McQueen’s dark fairytale


Why is the genius and tragedy of the late British designer so compelling? Directors Ian Bonhôte and Peter Ettedgui on the documentary that premièred at the Tribeca Film Festival last weekend

Think of Lee Alexander McQueen, one of Britain’s most brilliant and fearless designers, and the mind instantly recalls ‘skulls’, his emblem. Then there are his show-stopping creations, all born of a febrile imagination and showcased on the runway with caged wolves, spray guns and life-sized plush animal suits. I recall being taken aback by his stunning work at Savage Beauty in 2015, the exhibition at London’s Victoria & Albert museum remounted from 2011. It went on to become its most successful show, with over 4,90,000 tickets sold across 21 weeks. Who was this man, and what of the mind that dwelled within, I remember asking myself then. Well, a new documentary, succinctly named McQueen, might have some of the answers, as it introduces the legend to a new audience.

McQueen’s dark fairytale

Having premièred at the Tribeca Film Festival on Sunday, it explores the legend through rare archival footage and interviews. Directors Ian Bonhôte and Peter Ettedgui venture into McQueen’s early years in fashion, and take us through his world riddled with controversy, right up till his suicide in 2010 on the eve of his mother’s funeral. He was just 40. “On the surface, it may seem like a fashion film, but Lee’s life story in how he got to where he was, is amazing. In fact, I moved to London in the ’90s in part because of McQueen. His sense of style became synonymous with the city’s raw energy and edginess,” says Bonhôte, forthright in his opinion of the troubled genius. “Designers are interested in selling; Lee, however, was truly expressive which a lot of people found scary at first. This is why we wanted the shows and his personality at the centre of each chapter,” he continues. The documentary thus encompasses six key runway shows from McQueen’s life, from his grad shows at Central Saint Martins to his 2010 Palais Omnisports show after fashion editor Isabella Blow’s death.

Coming up
  • New York-based production house Maven Pictures’ The Ripper and His Muse will follow the 1992 ‘Ripper’ show by McQueen, where Blow first laid eyes on his moving creations. It will explore how their volatile relationship was born.

Demolishing the rules

I spoke with Bonhôte and Ettedgui ahead of Tribeca. The duo has their names attached to darker-themed projects; Bonhôte to The Witch and Ettedgui to Listen To Me, Brando. In appearances they may look mismatched — with the former personifying Cool Britannia and the latter with his suit and tie — but the synchronicity of the project proves otherwise. “We see a young, gay, working-class Londoner who loved going out and was very resourceful. He was inspired by S&M, club nights and everyday materials like plastic. These were things people didn’t think belonged on a catwalk, but he didn’t care. These are the early days you’ll see upon watching the film,” says Bonhôte.

McQueen’s dark fairytale

Ettedgui describes how they were prepared for the kind of emotions they would be showcasing, sharing, “We had a global overview of where we were going with the emotional foundation and we just had to think how the archive would work around that. Of course, we were surprised by what some of it revealed but, in general, they still showcased Lee’s joy in creating, while still aligned with the darkness with which he struggled.”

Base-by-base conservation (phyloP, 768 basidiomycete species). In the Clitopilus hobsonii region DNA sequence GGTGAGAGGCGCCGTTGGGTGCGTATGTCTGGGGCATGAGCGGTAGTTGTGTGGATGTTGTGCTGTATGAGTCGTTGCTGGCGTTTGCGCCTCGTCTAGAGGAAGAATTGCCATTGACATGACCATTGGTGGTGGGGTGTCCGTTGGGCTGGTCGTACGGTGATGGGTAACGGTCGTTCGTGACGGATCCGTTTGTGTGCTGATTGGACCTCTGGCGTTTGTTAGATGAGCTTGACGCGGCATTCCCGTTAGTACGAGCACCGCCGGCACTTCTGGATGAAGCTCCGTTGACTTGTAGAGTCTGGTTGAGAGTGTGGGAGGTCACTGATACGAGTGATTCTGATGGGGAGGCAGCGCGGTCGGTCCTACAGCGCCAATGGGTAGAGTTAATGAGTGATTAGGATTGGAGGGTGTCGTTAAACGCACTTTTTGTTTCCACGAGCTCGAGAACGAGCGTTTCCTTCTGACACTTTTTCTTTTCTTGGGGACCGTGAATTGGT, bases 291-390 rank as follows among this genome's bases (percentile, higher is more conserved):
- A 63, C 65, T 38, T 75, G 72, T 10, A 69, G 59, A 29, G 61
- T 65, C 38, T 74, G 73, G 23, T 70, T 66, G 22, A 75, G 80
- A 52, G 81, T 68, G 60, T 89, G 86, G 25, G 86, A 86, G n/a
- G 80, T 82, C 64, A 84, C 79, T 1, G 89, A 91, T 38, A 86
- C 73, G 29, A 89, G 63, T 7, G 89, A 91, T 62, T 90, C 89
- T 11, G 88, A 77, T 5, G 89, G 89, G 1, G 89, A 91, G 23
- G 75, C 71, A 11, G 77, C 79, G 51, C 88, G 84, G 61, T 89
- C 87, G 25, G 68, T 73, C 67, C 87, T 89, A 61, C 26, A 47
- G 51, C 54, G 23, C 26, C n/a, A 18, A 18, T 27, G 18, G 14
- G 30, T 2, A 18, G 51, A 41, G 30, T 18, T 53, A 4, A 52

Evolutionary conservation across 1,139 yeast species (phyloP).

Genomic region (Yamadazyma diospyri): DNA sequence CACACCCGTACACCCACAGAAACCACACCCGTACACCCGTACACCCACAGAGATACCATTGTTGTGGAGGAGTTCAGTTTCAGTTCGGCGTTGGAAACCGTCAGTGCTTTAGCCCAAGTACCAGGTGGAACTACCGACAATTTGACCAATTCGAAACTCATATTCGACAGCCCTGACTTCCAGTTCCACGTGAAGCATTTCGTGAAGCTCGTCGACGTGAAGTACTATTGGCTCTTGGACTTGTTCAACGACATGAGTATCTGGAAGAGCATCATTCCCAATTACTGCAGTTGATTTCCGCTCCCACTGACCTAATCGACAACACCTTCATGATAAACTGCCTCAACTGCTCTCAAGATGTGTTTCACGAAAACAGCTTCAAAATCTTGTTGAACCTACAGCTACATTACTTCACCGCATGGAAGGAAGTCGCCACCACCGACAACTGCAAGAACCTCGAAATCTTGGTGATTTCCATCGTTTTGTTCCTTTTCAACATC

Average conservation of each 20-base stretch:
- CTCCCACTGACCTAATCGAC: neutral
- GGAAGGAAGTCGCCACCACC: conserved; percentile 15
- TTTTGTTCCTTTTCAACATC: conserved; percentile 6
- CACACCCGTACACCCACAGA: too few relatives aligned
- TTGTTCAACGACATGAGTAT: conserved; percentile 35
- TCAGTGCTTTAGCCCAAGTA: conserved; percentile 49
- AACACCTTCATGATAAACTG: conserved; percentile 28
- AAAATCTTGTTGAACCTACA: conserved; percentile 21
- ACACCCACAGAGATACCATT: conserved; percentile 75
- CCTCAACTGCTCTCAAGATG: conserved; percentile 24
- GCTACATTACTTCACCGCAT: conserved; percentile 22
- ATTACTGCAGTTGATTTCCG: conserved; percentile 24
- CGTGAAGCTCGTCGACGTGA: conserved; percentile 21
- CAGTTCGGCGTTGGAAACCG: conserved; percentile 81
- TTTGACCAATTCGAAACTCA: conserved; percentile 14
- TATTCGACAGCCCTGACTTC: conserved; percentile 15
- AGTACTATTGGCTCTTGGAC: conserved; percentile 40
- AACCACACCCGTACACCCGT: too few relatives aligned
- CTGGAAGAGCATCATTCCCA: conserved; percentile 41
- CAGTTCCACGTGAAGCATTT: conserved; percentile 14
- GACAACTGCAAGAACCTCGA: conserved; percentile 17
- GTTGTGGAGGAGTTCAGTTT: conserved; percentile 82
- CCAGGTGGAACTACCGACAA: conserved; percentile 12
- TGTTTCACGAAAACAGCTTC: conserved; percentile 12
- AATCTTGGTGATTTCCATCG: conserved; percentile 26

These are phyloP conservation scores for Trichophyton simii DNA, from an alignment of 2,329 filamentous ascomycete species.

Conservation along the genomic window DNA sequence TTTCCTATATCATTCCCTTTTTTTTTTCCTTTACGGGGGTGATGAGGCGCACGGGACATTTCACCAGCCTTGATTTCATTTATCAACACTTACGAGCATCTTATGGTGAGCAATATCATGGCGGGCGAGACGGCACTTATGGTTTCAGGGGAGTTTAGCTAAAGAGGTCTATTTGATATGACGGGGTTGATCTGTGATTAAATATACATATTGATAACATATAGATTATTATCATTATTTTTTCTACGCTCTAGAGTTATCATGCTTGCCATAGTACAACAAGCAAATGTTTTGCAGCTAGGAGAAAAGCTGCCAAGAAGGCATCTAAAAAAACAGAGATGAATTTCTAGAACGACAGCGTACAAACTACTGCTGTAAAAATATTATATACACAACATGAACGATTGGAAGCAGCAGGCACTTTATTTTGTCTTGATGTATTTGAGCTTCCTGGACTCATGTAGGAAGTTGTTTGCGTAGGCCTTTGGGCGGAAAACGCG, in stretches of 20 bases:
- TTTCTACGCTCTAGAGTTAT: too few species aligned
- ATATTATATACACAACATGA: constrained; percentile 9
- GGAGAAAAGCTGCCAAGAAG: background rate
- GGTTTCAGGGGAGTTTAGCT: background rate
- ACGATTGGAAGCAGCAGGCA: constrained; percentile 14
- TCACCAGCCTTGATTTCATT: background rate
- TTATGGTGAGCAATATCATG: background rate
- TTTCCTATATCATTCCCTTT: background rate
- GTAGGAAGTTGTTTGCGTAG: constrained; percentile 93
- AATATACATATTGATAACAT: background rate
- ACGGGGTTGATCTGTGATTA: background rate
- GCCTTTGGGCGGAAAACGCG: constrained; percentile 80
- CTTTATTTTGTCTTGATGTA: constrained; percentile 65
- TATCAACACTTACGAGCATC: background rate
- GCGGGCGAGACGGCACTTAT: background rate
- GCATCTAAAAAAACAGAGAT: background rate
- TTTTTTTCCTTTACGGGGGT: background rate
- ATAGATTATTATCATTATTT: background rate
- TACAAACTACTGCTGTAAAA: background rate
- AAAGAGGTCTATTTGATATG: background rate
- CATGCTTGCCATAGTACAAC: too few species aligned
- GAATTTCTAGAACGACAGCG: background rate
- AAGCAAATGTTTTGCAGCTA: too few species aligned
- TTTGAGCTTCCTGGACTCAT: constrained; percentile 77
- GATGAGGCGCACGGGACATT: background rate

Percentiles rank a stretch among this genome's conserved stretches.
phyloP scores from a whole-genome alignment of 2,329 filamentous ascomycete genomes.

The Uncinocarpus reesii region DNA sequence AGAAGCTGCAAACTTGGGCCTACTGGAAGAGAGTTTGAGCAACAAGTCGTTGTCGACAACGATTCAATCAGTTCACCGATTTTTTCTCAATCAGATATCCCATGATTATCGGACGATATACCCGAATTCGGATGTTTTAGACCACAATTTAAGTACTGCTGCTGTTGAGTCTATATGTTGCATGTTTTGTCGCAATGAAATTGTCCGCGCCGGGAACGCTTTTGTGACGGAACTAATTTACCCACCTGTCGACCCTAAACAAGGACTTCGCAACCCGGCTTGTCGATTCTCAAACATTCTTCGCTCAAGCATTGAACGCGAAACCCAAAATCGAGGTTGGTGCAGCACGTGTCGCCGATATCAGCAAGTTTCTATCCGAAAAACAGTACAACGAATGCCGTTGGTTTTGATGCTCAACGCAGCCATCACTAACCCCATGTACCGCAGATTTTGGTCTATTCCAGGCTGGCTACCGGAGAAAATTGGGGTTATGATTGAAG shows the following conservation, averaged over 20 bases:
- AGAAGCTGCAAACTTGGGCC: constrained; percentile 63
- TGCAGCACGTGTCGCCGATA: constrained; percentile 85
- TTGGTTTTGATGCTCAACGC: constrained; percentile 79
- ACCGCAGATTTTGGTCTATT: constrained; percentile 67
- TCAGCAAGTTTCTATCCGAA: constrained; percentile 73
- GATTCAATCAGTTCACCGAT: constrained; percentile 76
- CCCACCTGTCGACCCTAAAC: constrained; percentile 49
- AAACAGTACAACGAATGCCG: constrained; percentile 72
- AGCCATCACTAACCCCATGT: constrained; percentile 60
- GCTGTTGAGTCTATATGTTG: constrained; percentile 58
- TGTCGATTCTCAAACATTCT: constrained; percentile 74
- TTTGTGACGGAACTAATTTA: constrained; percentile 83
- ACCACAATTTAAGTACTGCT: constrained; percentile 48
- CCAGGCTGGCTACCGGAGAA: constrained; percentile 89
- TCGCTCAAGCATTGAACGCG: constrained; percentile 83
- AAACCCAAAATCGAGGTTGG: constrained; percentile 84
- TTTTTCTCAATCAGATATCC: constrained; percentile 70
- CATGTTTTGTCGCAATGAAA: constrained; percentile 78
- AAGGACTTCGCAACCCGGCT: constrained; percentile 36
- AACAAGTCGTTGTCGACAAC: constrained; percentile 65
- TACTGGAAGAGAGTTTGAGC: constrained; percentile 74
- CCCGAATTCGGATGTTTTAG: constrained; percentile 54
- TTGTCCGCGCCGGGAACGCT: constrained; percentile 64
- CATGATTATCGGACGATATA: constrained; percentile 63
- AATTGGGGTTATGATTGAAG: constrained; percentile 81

Incidentally, both directors refer to him as Lee throughout the interview (while friends preferred Lee, it was McQueen’s mentor and darling of the beau monde, Blow, who insisted on the more sophisticated ‘Alexander’).

Call of a prodigy

As can be expected, the film has come in for much praise, with Vogue saluting it for the ‘eye-welling, spine-tingling emotion of [McQueen’s] most memorable shows’. At the première, McQueen’s sister, Janet, who had seen the film twice, said, “It is quite overwhelming because it’s really emotional”.

And Screendaily stated, “While the film might not quite match the blockbuster status of Savage Beauty, it seems likely to be one of the more successful fashion-themed releases of recent years.”

McQueen’s dark fairytale

But McQueen’s darkness is inescapable. “Without that skeleton, there was no way to suspend the story,” Bonhôte adds, “and I think this is what sets McQueen apart from other documentaries.” To him, the scariest part was not knowing much about the personal life prior to the project. “We started from a blank canvas and the script Peter had brainstormed,” he recalls, “and it’s not like people wanted to talk to us, or that we had loads of archives with which to start, or that someone approached us. We only knew we wanted to make it quite visual.”

Ettedgui tacks on that as filmmakers they are constantly on the lookout for fantastic subjects. “We both knew that it was a once-in-a-lifetime opportunity. He was an extraordinary kind of prodigy, he was somebody who marked a traditional craft as a tailor and exploded that mastery in hundreds of thousands of different innovations and concepts within fashion.”

Behind the scenes
  • Bonhôte acknowledges that while international broadcasters’ footage mixed well with personal finds, there is still a bounty of unfound media to be unearthed. “We did discover some special things where Lee was very candid and honest about his troubled life, which we used stylistically in the film… we had a number of film archives and then great photographs from Gary Wallace and others. Knowing how to treat and merge them into a visually stunning film was a process.”

Why you should pay for quality journalism - Click to know more

Related Topics Movies
Recommended for you
This article is closed for comments.
Please Email the Editor

Printable version | Jan 28, 2020 3:43:26 PM |

Next Story